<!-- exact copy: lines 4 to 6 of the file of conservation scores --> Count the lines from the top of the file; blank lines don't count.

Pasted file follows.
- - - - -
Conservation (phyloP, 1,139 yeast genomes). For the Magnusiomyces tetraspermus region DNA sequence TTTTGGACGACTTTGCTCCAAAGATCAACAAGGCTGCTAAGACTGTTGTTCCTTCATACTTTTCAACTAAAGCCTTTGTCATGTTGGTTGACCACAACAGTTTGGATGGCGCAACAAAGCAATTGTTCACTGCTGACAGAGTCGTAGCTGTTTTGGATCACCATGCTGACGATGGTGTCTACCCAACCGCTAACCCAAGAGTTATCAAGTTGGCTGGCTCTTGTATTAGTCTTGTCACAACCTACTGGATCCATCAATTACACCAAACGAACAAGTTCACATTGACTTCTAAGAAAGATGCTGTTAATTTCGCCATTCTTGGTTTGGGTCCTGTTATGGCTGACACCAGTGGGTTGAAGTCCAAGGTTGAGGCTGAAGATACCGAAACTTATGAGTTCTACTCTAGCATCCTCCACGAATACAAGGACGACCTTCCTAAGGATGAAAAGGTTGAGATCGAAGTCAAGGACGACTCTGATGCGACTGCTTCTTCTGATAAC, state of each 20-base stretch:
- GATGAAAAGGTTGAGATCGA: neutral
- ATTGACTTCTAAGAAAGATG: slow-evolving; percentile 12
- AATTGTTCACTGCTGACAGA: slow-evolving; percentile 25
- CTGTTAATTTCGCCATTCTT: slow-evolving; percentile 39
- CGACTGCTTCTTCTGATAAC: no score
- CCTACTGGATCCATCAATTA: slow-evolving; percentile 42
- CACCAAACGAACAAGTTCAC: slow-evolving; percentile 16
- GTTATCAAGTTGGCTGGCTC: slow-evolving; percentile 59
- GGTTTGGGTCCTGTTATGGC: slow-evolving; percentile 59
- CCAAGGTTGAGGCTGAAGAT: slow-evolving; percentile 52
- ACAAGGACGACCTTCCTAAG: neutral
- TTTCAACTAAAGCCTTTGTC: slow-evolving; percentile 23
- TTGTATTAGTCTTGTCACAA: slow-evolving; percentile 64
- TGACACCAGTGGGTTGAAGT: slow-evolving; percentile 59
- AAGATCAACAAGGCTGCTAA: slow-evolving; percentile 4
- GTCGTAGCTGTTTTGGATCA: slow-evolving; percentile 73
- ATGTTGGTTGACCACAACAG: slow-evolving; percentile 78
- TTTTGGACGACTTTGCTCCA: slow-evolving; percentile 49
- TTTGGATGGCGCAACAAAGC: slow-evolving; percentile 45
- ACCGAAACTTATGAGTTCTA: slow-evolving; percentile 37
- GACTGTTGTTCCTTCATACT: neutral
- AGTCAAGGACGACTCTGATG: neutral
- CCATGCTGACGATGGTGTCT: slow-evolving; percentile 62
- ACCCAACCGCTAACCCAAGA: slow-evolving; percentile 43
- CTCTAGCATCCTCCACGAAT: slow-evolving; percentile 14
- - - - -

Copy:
- AATTGTTCACTGCTGACAGA: slow-evolving; percentile 25
- CTGTTAATTTCGCCATTCTT: slow-evolving; percentile 39
- CGACTGCTTCTTCTGATAAC: no score